When Information IS the Problem… Or… Living on the Margin

Last week the business section of several papers had headlines reading something like, “Retail Sales Plummet.” Because I’m an economist by educational background and training and also because I’m skeptical of scare-style headlines, I read the stories. The bottom line was simple. Retail sales dropped off about 2.8% in October compared to sales in October 2007. Now, the papers also had a graph that showed what appeared to be a convincing drop from one month to another — unless you read the numbers. The scale showed only the range of sales figures from $360 billion to $400 billion, or roughly ten percent of the total sales range — so of course a drop of nearly 3%, close to $12 billion, shows a “visual” drop of one third of the graph. Pretty scary — but it would have been hard to pick out that three percent drop on a graph that showed the entire $380 billion.

Needless to say, following the news story, which doubtless ran coast to coast, the stock market sank, and I wouldn’t have been surprised if more Americans decided not to purchase unnecessary goods.

All of this illustrates one of the greatest problems in a generally free market economy: everything literally rests on the margin… and much of what happens on the margin reflects popular perception. Since mid-summer for example, the price of crude oil has dropped from almost $140 a barrel to about $50, a decline of more than 60%. Did crude oil supplies increase by 60% or even 20%? Or did demand for gasoline drop by 20%-60%? Hardly. In fact, crude oil production has been cut, and demand for gasoline is down around 5% from last year at the same time. The same sort of marginal “tightness” and increased demand in housing was what fueled the housing boom… and a comparatively small, in percentage terms, number of defaults and lessened demand led to the subsequent bust.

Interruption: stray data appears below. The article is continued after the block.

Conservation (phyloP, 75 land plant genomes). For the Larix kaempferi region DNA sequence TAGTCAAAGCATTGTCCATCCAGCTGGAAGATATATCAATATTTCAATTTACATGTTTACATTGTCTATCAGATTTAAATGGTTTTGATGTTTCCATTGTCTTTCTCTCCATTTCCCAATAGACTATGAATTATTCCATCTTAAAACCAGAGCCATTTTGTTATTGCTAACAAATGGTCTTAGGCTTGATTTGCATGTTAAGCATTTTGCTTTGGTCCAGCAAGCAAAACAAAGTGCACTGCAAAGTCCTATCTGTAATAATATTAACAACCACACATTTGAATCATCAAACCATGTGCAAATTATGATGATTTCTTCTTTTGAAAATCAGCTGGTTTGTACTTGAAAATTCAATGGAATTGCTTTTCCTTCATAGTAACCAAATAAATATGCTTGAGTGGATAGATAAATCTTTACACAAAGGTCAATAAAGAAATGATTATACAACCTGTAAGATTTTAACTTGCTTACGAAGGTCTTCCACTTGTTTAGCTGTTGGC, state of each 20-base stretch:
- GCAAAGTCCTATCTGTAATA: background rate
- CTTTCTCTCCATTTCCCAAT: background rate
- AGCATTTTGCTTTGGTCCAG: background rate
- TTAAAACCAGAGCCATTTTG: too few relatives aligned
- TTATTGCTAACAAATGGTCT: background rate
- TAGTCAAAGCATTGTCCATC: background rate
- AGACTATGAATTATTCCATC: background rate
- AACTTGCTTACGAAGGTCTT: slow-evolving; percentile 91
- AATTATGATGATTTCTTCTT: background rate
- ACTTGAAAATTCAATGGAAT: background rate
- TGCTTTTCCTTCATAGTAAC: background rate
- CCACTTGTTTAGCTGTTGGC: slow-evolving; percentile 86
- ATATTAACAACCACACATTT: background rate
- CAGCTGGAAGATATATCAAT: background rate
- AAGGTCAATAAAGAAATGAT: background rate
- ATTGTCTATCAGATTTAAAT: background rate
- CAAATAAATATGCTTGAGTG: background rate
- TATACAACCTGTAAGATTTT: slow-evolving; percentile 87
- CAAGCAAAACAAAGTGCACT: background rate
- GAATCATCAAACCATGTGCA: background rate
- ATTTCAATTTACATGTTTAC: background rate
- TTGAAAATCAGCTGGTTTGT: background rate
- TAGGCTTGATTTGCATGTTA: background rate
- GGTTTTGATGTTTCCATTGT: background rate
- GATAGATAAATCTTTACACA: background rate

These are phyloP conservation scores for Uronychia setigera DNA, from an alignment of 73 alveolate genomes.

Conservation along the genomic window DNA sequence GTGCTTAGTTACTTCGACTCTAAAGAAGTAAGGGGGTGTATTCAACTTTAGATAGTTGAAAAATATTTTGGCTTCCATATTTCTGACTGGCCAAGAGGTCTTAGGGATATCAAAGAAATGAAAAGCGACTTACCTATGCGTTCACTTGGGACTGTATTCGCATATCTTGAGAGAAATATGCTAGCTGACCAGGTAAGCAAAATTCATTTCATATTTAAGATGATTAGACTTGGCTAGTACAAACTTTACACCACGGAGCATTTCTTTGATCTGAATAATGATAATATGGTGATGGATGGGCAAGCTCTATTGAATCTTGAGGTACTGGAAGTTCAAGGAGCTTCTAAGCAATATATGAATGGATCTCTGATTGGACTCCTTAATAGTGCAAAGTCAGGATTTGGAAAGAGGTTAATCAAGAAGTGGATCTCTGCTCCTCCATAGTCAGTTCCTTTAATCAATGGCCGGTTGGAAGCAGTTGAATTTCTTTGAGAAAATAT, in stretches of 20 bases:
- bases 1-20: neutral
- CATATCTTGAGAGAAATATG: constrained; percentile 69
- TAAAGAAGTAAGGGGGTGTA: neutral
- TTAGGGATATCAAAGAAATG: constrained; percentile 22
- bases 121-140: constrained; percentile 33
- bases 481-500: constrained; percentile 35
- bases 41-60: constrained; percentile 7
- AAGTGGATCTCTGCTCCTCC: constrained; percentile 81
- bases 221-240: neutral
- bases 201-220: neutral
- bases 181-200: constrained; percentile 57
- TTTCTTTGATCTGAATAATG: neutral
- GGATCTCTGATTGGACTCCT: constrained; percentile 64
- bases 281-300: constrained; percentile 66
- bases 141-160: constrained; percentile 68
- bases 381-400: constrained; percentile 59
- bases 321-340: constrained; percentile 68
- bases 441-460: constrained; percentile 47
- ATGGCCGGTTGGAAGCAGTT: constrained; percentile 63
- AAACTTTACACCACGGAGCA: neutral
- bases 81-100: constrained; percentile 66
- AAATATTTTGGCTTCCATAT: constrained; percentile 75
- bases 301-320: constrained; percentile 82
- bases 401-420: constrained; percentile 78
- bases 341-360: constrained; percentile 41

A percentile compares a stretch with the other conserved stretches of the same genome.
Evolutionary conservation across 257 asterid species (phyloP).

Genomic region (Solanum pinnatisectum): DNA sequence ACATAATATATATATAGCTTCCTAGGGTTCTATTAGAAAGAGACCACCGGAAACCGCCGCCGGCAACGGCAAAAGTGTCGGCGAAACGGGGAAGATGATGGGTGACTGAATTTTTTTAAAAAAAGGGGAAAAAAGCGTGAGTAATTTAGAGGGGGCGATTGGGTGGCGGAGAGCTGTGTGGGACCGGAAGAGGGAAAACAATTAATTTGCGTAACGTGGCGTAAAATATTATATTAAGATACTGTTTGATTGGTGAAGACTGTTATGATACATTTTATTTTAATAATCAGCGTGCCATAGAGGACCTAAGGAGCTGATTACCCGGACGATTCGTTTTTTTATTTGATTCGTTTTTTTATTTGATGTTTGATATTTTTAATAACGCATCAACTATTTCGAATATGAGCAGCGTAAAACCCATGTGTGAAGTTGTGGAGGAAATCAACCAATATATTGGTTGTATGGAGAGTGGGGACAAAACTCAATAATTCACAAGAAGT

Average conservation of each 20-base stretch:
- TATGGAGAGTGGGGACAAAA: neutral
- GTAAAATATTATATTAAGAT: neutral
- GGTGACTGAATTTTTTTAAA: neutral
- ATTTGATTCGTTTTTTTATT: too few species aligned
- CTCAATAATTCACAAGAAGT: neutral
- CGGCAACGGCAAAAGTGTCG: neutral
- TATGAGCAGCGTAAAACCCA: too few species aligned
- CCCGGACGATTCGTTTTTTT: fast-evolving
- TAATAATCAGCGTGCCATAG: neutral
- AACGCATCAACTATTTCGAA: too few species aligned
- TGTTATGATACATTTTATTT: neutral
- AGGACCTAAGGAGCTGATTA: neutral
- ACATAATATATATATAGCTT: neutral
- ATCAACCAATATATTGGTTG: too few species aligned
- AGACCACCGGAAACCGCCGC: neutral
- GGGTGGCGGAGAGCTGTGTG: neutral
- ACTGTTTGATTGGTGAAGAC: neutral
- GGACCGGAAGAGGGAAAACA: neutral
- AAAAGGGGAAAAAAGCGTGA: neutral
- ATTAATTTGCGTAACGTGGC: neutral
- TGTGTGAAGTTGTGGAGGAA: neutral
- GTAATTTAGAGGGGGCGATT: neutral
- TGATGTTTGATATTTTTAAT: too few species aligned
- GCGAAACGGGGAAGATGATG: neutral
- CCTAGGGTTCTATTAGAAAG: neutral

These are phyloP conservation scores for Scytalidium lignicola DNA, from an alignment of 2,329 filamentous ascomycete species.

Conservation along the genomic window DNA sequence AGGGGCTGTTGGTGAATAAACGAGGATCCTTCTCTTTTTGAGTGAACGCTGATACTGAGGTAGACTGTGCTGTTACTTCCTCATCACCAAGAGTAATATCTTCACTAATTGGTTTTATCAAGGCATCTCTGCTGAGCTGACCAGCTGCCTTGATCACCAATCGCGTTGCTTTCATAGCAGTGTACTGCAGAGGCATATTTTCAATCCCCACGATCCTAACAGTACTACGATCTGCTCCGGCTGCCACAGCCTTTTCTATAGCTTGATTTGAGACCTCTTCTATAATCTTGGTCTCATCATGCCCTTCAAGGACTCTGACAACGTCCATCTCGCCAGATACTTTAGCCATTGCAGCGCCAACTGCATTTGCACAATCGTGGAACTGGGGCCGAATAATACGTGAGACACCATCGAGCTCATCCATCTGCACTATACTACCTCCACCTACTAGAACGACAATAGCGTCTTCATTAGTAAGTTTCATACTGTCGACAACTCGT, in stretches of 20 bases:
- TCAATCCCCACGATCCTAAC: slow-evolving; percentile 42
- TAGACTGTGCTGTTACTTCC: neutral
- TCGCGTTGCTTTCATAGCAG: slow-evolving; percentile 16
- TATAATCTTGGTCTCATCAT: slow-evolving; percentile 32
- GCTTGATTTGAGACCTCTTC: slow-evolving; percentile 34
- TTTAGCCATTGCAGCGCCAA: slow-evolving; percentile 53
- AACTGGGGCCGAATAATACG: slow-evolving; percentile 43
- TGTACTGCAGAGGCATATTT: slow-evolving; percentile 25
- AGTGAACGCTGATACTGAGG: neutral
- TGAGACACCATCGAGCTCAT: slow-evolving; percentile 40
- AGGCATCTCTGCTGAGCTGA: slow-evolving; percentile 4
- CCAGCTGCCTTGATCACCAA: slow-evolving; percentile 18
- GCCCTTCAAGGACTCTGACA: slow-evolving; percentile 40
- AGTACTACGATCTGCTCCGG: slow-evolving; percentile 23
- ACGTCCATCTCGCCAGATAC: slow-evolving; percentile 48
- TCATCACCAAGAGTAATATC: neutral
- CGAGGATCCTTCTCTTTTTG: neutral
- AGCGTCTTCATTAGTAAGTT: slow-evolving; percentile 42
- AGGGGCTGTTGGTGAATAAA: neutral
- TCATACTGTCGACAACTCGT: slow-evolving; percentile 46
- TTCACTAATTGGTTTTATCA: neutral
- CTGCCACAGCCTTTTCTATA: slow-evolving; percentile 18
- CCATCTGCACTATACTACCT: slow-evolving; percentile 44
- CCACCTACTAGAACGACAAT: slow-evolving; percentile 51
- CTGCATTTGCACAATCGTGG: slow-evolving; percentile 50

A similar set of circumstances is wracking the stock market, if with slightly different mechanics at work. Hedge funds and private investors seemed convinced that the market would continue to rise, and they leveraged their investments through buying stock on margin and in various other creative ways. But when the market turned down, and investors in those funds wanted out, the hedge funds had to liquidate huge blocks of stock at whatever price they could, and prices headed down. That panicked more investors into selling… and so the cycle went. Then, because business outlooks deteriorated, a number of dividend-paying stocks cut or eliminated dividends — one financially solvent Canadian power trust even cut its dividend by over 70% — and the prices of those stocks deteriorated even more.

Effectively, on average, most pension and retirement funds have been cut between 30%-60% over the last few months, but especially in the last month. As more Americans saw their assets melt away, they further decreased their buying, and sales of large items like automobiles fell dramatically. Now the big three American manufacturers, who never understood that they couldn’t sell oversized and overpriced SUVs forever, are begging for a bailout from Congress.

In an economy as large as that of the United States, comparatively small changes in supply and demand, generally all on the margin, so to speak, can have enormous financial and economic consequences.

Now… when you add to that the scare tactics of the media, always in search of the next headline, small problems get bigger, and moderate problems become major… and that, unfortunately, is what is happening… and it will most likely get worse.